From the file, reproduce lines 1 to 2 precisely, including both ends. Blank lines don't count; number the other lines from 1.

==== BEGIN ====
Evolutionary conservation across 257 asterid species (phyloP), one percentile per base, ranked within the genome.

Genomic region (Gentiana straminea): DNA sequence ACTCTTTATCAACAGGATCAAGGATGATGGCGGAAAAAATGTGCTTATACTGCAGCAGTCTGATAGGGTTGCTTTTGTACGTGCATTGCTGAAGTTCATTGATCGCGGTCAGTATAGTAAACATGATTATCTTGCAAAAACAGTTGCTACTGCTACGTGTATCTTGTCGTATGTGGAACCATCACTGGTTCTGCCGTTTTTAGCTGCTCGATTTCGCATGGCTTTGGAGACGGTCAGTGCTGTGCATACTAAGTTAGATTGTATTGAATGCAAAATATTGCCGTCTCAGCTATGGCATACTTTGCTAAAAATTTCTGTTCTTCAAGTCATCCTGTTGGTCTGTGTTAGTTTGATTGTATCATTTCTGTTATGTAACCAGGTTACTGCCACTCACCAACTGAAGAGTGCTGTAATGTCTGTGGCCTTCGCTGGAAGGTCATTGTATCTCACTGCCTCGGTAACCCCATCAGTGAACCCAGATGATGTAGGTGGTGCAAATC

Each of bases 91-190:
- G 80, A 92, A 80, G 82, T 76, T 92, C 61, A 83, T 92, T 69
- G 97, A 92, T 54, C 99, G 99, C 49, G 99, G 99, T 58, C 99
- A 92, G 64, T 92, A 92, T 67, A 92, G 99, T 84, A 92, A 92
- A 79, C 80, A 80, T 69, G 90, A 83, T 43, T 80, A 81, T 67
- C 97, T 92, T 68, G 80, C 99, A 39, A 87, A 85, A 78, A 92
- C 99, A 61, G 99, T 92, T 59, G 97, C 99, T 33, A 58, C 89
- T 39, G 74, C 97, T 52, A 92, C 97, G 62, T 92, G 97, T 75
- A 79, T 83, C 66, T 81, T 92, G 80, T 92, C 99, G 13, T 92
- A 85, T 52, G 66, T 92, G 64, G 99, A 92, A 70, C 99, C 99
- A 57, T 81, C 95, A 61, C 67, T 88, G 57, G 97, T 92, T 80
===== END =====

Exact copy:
Evolutionary conservation across 257 asterid species (phyloP), one percentile per base, ranked within the genome.

Genomic region (Gentiana straminea): DNA sequence ACTCTTTATCAACAGGATCAAGGATGATGGCGGAAAAAATGTGCTTATACTGCAGCAGTCTGATAGGGTTGCTTTTGTACGTGCATTGCTGAAGTTCATTGATCGCGGTCAGTATAGTAAACATGATTATCTTGCAAAAACAGTTGCTACTGCTACGTGTATCTTGTCGTATGTGGAACCATCACTGGTTCTGCCGTTTTTAGCTGCTCGATTTCGCATGGCTTTGGAGACGGTCAGTGCTGTGCATACTAAGTTAGATTGTATTGAATGCAAAATATTGCCGTCTCAGCTATGGCATACTTTGCTAAAAATTTCTGTTCTTCAAGTCATCCTGTTGGTCTGTGTTAGTTTGATTGTATCATTTCTGTTATGTAACCAGGTTACTGCCACTCACCAACTGAAGAGTGCTGTAATGTCTGTGGCCTTCGCTGGAAGGTCATTGTATCTCACTGCCTCGGTAACCCCATCAGTGAACCCAGATGATGTAGGTGGTGCAAATC